How long after the tissue sample is taken will the pathology report be ready?

Continue Reading

The pathologist sends a pathology report to the doctor within 10 days after the biopsy or surgery is performed. Pathology reports are written in technical medical language. Patients may want to ask their doctors to give them a copy of the pathology report and to explain the report to them. Patients also may wish to keep a copy of their pathology report in their own records (1).

What information does a pathology report usually include?

The pathology report may include the following information (1):

• Patient information: Name, birth date, biopsy date

• Gross description: Color, weight, and size of tissue as seen by the naked eye

• Microscopic description: How the sample looks under the microscope and how it compares with normal cells

• Diagnosis: Type of tumor/cancer and grade (how abnormal the cells look under the microscope and how quickly the tumor is likely to grow and spread)

• Tumor size: Measured in centimeters

• Tumor margins: There are three possible findings when the biopsy sample is the entire tumor:

    – Positive margins mean that cancer cells are found at the edge of the material removed

    – Negative, not involved, clear, or free margins mean that no cancer cells are found at the outer edge

    – Close margins are neither negative nor positive

• Other information: Usually notes about samples that have been sent for other tests or a second opinion

• Pathologist’s signature and name and address of the laboratory

What might the pathology report say about the physical and chemical characteristics of the tissue?

After identifying the tissue as cancerous, the pathologist may perform additional tests to get more information about the tumor that cannot be determined by looking at the tissue with routine stains, such as hematoxylin and eosin (also known as H&E), under a microscope (2). The pathology report will include the results of these tests. For example, the pathology report may include information obtained from immunochemical stains (IHC). IHC uses antibodies to identify specific antigens on the surface of cancer cells. IHC can often be used to:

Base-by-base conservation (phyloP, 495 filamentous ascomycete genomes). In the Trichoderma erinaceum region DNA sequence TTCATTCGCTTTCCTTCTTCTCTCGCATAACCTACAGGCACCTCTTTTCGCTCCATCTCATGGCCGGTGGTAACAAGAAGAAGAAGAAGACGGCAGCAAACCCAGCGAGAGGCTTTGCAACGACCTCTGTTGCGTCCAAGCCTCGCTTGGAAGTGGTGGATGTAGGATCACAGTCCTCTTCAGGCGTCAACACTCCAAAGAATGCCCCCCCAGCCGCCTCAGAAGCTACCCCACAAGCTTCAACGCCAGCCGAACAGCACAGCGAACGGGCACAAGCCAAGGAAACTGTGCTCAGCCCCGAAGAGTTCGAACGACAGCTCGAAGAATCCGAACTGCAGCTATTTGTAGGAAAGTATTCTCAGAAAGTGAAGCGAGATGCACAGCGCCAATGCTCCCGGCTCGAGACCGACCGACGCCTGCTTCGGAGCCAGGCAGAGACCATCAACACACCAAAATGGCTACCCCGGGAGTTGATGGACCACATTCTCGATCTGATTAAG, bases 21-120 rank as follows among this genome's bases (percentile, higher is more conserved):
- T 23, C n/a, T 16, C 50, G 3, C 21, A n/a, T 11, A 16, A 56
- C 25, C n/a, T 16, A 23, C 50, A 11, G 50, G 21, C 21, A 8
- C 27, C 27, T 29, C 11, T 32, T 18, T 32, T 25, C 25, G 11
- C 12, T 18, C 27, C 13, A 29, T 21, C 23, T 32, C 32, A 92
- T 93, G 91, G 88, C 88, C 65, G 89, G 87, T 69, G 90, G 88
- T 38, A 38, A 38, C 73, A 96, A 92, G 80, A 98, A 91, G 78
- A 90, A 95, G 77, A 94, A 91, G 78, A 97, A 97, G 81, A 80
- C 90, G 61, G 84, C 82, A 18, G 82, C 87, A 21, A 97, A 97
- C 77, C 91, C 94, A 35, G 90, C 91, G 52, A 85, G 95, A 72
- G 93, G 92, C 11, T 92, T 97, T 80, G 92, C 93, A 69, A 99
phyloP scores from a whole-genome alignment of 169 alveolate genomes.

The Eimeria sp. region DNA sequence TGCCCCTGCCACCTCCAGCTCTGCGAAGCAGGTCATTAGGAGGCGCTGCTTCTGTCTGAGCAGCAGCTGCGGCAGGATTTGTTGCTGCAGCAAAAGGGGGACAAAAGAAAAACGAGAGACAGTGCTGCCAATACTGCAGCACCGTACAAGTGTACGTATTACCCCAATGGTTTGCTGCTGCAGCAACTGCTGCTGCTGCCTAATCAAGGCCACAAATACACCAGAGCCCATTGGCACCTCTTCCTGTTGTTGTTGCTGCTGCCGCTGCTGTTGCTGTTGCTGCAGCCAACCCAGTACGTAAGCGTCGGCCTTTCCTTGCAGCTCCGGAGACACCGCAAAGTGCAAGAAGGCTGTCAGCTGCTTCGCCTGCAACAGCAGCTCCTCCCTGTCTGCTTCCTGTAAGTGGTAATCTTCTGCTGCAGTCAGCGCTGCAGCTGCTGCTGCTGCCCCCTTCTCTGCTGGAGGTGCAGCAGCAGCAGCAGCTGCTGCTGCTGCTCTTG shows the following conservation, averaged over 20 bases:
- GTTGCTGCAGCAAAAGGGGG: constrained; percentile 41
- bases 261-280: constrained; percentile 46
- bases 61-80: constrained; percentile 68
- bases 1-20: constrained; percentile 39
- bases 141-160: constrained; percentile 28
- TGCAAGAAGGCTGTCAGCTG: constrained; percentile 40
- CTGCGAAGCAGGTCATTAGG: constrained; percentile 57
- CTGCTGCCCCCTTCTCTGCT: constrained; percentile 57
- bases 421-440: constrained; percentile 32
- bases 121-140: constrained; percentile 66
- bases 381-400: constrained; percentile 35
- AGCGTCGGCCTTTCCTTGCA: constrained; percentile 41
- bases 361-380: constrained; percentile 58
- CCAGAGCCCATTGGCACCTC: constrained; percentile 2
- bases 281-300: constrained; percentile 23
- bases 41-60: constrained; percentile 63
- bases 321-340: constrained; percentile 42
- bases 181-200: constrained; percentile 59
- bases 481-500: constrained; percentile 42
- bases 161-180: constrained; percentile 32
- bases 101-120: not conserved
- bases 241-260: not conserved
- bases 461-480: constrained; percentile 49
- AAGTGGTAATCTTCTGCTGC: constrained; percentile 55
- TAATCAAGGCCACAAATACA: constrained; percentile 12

• Determine where the cancer started
  • Distinguish among different cancer types, such as carcinoma, melanoma, and lymphoma
  • Help diagnose and classify leukemias and lymphomas (3)

The pathology report may also include the results of flow cytometry. Flow cytometry is a method of measuring properties of cells in a sample, including the number of cells, percentage of live cells, cell size and shape, and presence of tumor markers on the cell surface. Tumor markers are substances produced by tumor cells or by other cells in the body in response to cancer or certain noncancerous conditions.) Flow cytometry can be used in the diagnosis, classification, and management of cancers such as acute leukemia, chronic lymphoproliferative disorders, and non-Hodgkin lymphoma (2).

Finally, the pathology report may include the results of molecular diagnostic and cytogenetic studies. Such studies investigate the presence or absence of malignant cells, and genetic or molecular abnormalities in specimens.